Basic Respirator

About reviewed project
Basic Respirator
A novel design for a reusable N95 respirator that's comfortable, fits everyone, reduces waste, and can be made with an alternative supply chain. The goal for this project is to have it certified and manufactured, or get as far as possible.

by Hunter Futo

Participating to challenge(s): Evaluation and Validation of Open Source Solutions, Covid19 Prevention, OpenCovid19 - Grant Review Round 5

Created on: April 16, 2020 / Last update: July 12, 2021
Interested in
3Good Health and Well-being
9Industry, Innovation, and Infrastructure
10Reduced Inequalities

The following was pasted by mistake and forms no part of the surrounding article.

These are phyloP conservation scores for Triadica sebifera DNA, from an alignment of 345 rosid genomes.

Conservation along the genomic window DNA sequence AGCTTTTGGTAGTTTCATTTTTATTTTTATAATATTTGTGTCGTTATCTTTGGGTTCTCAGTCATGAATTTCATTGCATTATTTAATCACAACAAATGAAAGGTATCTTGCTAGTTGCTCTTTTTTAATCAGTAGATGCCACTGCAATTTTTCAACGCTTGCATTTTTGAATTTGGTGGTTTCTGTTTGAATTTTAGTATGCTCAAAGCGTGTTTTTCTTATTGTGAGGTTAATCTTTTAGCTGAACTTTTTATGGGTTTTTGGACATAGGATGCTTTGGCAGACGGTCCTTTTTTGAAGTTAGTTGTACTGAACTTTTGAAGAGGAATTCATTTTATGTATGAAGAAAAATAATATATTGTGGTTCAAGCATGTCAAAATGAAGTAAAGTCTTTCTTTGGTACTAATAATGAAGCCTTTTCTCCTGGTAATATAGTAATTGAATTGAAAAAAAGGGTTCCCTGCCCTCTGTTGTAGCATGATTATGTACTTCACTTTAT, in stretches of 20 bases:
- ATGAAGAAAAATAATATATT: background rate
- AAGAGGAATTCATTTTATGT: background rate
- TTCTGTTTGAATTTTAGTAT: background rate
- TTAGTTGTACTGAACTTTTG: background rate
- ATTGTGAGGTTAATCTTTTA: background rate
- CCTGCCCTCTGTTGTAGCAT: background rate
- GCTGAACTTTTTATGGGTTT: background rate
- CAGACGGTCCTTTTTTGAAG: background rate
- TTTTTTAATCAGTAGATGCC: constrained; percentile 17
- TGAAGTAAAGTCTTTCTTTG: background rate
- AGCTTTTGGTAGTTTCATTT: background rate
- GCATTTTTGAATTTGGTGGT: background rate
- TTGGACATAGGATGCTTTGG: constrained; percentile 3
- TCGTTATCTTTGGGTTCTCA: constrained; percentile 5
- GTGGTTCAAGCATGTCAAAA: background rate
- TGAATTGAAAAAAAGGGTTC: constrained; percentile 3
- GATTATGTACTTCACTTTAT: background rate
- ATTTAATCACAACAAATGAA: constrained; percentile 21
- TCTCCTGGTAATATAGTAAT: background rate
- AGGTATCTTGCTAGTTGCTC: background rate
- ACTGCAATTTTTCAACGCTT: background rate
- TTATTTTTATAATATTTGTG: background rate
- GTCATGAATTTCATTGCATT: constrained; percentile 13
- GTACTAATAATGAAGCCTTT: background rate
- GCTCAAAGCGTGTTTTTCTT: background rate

12Responsible Consumption and Production
17Partnership for the Goals
Skills
Clinical validation
Medical worker
Medical expert
Medical device development
Air filtration
3dprinting
+ 6
1
Member
1
Need
  • Short Name: #BasicRespirator
  • Status: Active/Ongoing
  • Project maturity: Proof of concept
  • Looking for collaborators: ✅
  • Grant information: Received €3,695€ from the OpenCOVID19 Grant Round 2/5 on 05/21/2021

Slack Channel

#proj-basic-respirator


Github repo

https://github.com/BasicRespirator/basic


Note for reviewers: The full application for Round 5 is in the "Documents" section, as well as my previous application from April 2020 for my initial round of funding.


Problem & Background


Healthcare workers have been on the front lines in a yearlong fight against a global pandemic. Amnesty estimates that at least 17,0001 have died worldwide. In the US alone, over 570,0002 have been infected and over 3,5003 of them have lost their lives.